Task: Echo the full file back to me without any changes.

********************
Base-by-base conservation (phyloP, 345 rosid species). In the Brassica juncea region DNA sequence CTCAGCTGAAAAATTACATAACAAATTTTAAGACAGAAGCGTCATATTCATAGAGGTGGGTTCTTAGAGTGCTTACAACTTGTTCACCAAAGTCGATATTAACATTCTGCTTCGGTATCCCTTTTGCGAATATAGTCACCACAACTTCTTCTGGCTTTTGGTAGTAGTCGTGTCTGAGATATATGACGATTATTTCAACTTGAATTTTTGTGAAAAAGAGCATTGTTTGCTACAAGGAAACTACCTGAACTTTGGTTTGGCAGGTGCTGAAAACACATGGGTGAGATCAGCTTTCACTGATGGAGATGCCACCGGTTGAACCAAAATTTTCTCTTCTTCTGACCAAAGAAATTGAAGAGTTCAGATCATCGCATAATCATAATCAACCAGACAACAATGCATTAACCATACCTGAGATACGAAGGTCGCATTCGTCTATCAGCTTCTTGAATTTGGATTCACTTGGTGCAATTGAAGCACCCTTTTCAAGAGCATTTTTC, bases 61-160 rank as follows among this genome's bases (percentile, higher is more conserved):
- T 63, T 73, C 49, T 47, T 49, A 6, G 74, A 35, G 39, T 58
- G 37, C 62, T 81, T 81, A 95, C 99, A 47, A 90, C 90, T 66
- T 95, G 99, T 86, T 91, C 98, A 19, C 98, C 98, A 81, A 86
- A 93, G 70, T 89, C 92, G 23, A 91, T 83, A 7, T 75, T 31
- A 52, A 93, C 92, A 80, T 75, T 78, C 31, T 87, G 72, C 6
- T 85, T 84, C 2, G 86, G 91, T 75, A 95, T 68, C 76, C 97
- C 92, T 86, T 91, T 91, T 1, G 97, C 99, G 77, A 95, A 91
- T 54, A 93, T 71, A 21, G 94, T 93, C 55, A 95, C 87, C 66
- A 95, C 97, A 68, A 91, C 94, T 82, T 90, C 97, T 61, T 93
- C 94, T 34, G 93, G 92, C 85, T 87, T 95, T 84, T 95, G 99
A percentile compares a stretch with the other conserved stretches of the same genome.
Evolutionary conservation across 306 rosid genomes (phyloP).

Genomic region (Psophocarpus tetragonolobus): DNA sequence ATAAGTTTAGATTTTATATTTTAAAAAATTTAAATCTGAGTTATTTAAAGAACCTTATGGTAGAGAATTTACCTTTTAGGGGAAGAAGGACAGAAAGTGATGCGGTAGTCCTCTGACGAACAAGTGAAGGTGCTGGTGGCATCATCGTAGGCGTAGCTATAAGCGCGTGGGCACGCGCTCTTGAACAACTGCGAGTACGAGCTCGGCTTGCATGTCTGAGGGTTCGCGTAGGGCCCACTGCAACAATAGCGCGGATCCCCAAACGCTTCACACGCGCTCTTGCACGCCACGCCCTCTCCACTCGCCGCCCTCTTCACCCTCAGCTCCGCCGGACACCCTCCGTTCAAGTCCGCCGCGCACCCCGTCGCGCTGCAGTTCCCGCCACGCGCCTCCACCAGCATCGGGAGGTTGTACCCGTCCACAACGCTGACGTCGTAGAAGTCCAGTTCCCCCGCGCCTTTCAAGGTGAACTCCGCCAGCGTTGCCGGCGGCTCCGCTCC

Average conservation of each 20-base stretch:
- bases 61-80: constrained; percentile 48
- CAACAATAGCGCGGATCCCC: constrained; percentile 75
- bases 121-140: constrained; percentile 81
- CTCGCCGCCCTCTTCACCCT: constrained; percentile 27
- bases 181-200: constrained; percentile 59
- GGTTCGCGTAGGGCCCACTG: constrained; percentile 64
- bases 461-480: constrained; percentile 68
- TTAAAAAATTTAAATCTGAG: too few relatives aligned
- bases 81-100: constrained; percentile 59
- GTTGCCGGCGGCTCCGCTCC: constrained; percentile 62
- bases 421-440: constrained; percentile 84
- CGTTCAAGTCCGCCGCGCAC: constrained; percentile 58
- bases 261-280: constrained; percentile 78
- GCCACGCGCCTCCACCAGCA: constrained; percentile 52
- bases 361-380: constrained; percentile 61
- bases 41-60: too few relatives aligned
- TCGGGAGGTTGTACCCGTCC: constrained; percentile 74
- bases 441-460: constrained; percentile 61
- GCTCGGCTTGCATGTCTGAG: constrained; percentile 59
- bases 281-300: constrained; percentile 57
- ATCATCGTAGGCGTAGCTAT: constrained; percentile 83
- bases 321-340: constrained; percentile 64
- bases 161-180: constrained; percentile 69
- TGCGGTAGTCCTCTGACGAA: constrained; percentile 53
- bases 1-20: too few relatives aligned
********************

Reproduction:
Base-by-base conservation (phyloP, 345 rosid species). In the Brassica juncea region DNA sequence CTCAGCTGAAAAATTACATAACAAATTTTAAGACAGAAGCGTCATATTCATAGAGGTGGGTTCTTAGAGTGCTTACAACTTGTTCACCAAAGTCGATATTAACATTCTGCTTCGGTATCCCTTTTGCGAATATAGTCACCACAACTTCTTCTGGCTTTTGGTAGTAGTCGTGTCTGAGATATATGACGATTATTTCAACTTGAATTTTTGTGAAAAAGAGCATTGTTTGCTACAAGGAAACTACCTGAACTTTGGTTTGGCAGGTGCTGAAAACACATGGGTGAGATCAGCTTTCACTGATGGAGATGCCACCGGTTGAACCAAAATTTTCTCTTCTTCTGACCAAAGAAATTGAAGAGTTCAGATCATCGCATAATCATAATCAACCAGACAACAATGCATTAACCATACCTGAGATACGAAGGTCGCATTCGTCTATCAGCTTCTTGAATTTGGATTCACTTGGTGCAATTGAAGCACCCTTTTCAAGAGCATTTTTC, bases 61-160 rank as follows among this genome's bases (percentile, higher is more conserved):
- T 63, T 73, C 49, T 47, T 49, A 6, G 74, A 35, G 39, T 58
- G 37, C 62, T 81, T 81, A 95, C 99, A 47, A 90, C 90, T 66
- T 95, G 99, T 86, T 91, C 98, A 19, C 98, C 98, A 81, A 86
- A 93, G 70, T 89, C 92, G 23, A 91, T 83, A 7, T 75, T 31
- A 52, A 93, C 92, A 80, T 75, T 78, C 31, T 87, G 72, C 6
- T 85, T 84, C 2, G 86, G 91, T 75, A 95, T 68, C 76, C 97
- C 92, T 86, T 91, T 91, T 1, G 97, C 99, G 77, A 95, A 91
- T 54, A 93, T 71, A 21, G 94, T 93, C 55, A 95, C 87, C 66
- A 95, C 97, A 68, A 91, C 94, T 82, T 90, C 97, T 61, T 93
- C 94, T 34, G 93, G 92, C 85, T 87, T 95, T 84, T 95, G 99
A percentile compares a stretch with the other conserved stretches of the same genome.
Evolutionary conservation across 306 rosid genomes (phyloP).

Genomic region (Psophocarpus tetragonolobus): DNA sequence ATAAGTTTAGATTTTATATTTTAAAAAATTTAAATCTGAGTTATTTAAAGAACCTTATGGTAGAGAATTTACCTTTTAGGGGAAGAAGGACAGAAAGTGATGCGGTAGTCCTCTGACGAACAAGTGAAGGTGCTGGTGGCATCATCGTAGGCGTAGCTATAAGCGCGTGGGCACGCGCTCTTGAACAACTGCGAGTACGAGCTCGGCTTGCATGTCTGAGGGTTCGCGTAGGGCCCACTGCAACAATAGCGCGGATCCCCAAACGCTTCACACGCGCTCTTGCACGCCACGCCCTCTCCACTCGCCGCCCTCTTCACCCTCAGCTCCGCCGGACACCCTCCGTTCAAGTCCGCCGCGCACCCCGTCGCGCTGCAGTTCCCGCCACGCGCCTCCACCAGCATCGGGAGGTTGTACCCGTCCACAACGCTGACGTCGTAGAAGTCCAGTTCCCCCGCGCCTTTCAAGGTGAACTCCGCCAGCGTTGCCGGCGGCTCCGCTCC

Average conservation of each 20-base stretch:
- bases 61-80: constrained; percentile 48
- CAACAATAGCGCGGATCCCC: constrained; percentile 75
- bases 121-140: constrained; percentile 81
- CTCGCCGCCCTCTTCACCCT: constrained; percentile 27
- bases 181-200: constrained; percentile 59
- GGTTCGCGTAGGGCCCACTG: constrained; percentile 64
- bases 461-480: constrained; percentile 68
- TTAAAAAATTTAAATCTGAG: too few relatives aligned
- bases 81-100: constrained; percentile 59
- GTTGCCGGCGGCTCCGCTCC: constrained; percentile 62
- bases 421-440: constrained; percentile 84
- CGTTCAAGTCCGCCGCGCAC: constrained; percentile 58
- bases 261-280: constrained; percentile 78
- GCCACGCGCCTCCACCAGCA: constrained; percentile 52
- bases 361-380: constrained; percentile 61
- bases 41-60: too few relatives aligned
- TCGGGAGGTTGTACCCGTCC: constrained; percentile 74
- bases 441-460: constrained; percentile 61
- GCTCGGCTTGCATGTCTGAG: constrained; percentile 59
- bases 281-300: constrained; percentile 57
- ATCATCGTAGGCGTAGCTAT: constrained; percentile 83
- bases 321-340: constrained; percentile 64
- bases 161-180: constrained; percentile 69
- TGCGGTAGTCCTCTGACGAA: constrained; percentile 53
- bases 1-20: too few relatives aligned